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Marketing: Social Media “Insurance”
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Quick Tips to Manage the Big Risks

My husband works in the field of risk management (he keeps me grounded in many ways) and passed on a recent article in Business Insurance magazine entitled “Companies often unprepared for risks social media pose.” The article cites six key areas where businesses may have social media exposures:

  • Network Security: Cyber-robbers can sometimes get key personal information from social media accounts to tap into protected accounts.
  • Proprietary Information: Employees can inadvertently “leak” information around pricing, new products, etc.
  • Viruses: Viruses can be transmitted through social media connections.
  • Reputation: Valid complaints and malicious misinformation can damage your brand.
  • Productivity: Lots of quick tweets and posts can add up to hours of wasted employee time and focus.
  • Legal: The legal risks of false advertising, copyright, libel, defamation and slander via social media are just starting to hit the courts.

While smaller businesses are less likely to be targets of large social media scandals, following the three steps below is a quick and inexpensive start to protect you from the “catastrophic risks” posed by social media.

Your Next Best Three Steps:

  1. Grab your brand. Even if you have no intention or ever being active in Social Media, at the very least you should sign up for accounts with your business name on Twitter, Facebook and any other social media outlets that are prevalent in your industry. What you are guarding against is someone else grabbing the account and then sending out tweets and wall posts that either confuses your marketing message, or worse, damages your reputation.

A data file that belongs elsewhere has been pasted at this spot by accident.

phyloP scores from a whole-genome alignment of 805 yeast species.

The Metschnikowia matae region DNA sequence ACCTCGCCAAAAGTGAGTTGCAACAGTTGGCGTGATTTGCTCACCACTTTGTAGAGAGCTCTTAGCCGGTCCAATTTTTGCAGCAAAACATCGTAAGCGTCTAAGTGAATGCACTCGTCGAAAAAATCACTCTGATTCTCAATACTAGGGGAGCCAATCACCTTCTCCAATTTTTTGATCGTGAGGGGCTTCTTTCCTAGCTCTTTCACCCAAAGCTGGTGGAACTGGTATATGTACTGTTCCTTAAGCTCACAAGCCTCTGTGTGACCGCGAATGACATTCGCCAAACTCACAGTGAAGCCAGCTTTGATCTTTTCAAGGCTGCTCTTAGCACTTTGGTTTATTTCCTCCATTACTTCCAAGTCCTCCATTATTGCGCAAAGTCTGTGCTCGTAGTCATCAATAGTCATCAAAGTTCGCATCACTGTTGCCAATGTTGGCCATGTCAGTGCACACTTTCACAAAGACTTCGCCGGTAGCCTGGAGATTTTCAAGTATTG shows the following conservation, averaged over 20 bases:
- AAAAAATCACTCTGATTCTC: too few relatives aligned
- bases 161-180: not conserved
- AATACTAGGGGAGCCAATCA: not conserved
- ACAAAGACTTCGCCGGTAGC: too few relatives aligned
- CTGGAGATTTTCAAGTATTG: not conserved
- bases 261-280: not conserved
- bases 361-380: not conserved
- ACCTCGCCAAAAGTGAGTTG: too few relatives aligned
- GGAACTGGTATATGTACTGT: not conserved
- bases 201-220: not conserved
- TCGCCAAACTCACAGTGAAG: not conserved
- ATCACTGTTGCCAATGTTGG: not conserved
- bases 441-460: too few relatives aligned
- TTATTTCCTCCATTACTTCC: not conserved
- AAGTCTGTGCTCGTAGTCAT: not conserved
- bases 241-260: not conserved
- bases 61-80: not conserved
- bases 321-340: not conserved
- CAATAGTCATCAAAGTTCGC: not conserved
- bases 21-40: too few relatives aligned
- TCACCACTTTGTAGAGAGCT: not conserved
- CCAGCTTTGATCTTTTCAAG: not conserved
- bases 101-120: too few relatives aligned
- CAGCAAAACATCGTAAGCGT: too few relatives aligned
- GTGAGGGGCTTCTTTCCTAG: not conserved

2. Monitor the web. Your next move to manage risk is to set up alerts (see my post on Google Alerts) for your company name and the names of your major brands/products. You at least will know immediately when anyone talks about you and can manage the response rather than be caught unaware.
  3. Have a plan and controls. Remember that social media is an individual communications medium. Even if your company is not active, your employees and contractors likely are. Incorporate the mention of social media in any non-disclosure or contracts that you currently have. Setting up the right expectations and boundaries (as you would for any communication) can help insure you against future problems.
Jeanne Rossomme - President, RoadMap Marketing
Jeanne uses her 20 years of marketing know-how to help small business owners reach their goals. Before becoming an entrepreneur, she held a variety of marketing positions with DuPont and General Electric. Jeanne regularly hosts online webinars and workshops in both English and Spanish.
www.roadmapmarketing.com | @roadmapmarketin | More from Jeanne

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Organization: Getting the Most Out Of Your Time
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Time Management Tips That Work